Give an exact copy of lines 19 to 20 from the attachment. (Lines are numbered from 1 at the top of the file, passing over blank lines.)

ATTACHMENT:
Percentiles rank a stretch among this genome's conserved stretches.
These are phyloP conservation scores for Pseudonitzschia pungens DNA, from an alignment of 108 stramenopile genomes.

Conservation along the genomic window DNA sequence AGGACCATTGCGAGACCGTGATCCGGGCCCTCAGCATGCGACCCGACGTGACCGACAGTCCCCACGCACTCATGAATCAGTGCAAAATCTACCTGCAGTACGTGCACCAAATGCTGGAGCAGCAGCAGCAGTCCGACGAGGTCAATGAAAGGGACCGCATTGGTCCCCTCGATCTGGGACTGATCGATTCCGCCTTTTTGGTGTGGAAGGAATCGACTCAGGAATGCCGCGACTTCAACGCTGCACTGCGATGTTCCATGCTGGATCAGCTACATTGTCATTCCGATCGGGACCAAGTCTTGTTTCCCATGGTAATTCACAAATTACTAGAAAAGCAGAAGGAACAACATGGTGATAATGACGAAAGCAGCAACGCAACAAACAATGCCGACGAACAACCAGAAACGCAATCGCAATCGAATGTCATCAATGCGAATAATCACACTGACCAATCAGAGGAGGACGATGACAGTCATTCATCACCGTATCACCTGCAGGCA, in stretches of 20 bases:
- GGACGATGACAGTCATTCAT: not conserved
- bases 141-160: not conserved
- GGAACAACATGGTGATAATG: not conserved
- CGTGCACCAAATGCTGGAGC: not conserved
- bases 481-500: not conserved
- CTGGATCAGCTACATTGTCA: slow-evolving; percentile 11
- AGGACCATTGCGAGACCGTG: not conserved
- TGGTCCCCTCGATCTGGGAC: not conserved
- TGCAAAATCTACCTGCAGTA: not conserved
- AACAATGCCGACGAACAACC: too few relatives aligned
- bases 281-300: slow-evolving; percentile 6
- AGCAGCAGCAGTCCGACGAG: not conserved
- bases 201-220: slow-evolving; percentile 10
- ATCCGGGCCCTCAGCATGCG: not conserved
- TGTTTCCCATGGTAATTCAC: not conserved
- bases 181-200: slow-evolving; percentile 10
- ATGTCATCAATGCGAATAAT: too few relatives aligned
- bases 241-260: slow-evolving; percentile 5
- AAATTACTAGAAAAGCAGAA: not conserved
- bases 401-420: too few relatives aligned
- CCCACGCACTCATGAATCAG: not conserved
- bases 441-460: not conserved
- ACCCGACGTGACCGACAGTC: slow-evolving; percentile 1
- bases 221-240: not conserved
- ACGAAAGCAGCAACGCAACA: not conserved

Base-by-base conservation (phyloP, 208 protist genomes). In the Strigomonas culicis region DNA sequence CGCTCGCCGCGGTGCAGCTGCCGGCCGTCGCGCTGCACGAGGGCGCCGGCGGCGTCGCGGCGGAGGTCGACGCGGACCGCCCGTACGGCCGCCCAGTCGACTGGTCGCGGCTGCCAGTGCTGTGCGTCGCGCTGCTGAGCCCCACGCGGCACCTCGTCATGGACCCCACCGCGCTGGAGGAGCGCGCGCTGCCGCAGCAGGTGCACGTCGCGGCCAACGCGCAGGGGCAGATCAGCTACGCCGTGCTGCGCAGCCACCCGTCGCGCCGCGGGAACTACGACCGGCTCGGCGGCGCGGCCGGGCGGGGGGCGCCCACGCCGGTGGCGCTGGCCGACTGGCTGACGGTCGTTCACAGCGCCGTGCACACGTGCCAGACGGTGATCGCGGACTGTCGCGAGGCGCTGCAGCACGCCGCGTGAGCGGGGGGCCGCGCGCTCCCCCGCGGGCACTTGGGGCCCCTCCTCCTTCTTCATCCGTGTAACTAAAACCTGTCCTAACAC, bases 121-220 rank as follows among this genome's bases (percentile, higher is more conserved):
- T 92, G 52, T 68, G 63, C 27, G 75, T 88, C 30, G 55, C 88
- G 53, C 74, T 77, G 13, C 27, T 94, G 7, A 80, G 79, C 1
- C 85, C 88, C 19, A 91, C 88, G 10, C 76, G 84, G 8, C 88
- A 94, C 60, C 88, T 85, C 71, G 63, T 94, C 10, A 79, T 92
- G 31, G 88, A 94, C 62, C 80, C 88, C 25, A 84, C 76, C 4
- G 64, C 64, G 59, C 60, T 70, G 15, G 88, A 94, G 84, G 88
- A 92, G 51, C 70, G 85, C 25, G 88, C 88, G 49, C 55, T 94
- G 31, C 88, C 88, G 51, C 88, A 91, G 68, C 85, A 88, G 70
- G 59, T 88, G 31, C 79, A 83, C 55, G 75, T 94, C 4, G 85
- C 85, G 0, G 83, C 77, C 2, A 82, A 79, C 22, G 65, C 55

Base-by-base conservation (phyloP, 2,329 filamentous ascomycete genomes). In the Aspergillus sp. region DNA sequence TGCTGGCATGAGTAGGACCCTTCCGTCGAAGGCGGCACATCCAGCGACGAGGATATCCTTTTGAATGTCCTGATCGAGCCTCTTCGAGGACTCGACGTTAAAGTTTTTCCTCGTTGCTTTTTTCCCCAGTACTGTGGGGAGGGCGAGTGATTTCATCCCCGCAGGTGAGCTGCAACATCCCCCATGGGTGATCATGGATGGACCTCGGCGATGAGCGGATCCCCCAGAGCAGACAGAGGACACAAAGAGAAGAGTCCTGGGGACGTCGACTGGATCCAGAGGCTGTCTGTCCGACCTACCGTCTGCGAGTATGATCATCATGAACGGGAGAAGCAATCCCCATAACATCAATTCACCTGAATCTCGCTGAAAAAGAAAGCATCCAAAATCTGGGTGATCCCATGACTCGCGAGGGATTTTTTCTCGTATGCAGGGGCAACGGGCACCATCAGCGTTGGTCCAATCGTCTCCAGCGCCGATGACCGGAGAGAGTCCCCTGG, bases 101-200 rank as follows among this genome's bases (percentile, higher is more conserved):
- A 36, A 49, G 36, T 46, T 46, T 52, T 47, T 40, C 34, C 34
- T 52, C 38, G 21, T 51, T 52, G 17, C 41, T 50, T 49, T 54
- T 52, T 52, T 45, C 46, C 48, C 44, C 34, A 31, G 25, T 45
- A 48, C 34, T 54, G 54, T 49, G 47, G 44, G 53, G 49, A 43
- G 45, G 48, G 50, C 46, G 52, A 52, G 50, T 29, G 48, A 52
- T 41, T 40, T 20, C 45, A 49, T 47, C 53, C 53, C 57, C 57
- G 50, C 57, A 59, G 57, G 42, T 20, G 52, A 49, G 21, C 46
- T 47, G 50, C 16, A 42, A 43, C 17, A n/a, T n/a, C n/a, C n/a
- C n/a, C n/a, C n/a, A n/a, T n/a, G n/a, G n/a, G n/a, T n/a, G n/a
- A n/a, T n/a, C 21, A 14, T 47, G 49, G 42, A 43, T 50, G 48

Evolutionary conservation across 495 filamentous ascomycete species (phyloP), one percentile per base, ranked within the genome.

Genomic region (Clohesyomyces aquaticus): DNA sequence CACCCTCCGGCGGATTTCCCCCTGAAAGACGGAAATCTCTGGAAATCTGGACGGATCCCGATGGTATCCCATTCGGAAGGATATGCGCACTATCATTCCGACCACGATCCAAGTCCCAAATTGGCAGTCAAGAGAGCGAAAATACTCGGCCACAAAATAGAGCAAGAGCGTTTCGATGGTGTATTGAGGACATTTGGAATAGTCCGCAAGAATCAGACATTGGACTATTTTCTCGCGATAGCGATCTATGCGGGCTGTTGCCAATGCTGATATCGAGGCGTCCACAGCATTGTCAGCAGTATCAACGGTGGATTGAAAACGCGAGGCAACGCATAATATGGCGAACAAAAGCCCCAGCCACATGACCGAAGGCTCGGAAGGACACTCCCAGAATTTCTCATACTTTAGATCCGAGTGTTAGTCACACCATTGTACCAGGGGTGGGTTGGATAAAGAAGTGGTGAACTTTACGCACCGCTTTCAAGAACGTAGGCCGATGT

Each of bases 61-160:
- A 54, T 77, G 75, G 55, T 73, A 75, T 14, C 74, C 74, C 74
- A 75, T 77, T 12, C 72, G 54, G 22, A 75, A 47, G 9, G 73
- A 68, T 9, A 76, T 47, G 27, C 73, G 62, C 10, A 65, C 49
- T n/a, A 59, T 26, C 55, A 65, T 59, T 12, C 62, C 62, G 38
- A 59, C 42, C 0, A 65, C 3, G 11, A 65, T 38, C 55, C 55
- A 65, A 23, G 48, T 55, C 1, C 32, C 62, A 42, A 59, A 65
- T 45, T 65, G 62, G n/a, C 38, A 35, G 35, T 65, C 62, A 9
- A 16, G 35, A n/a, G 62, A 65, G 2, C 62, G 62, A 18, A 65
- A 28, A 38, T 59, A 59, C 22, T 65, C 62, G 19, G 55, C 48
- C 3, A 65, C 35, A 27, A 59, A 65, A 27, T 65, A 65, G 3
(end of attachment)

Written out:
- bases 181-200: slow-evolving; percentile 10
- ATGTCATCAATGCGAATAAT: too few relatives aligned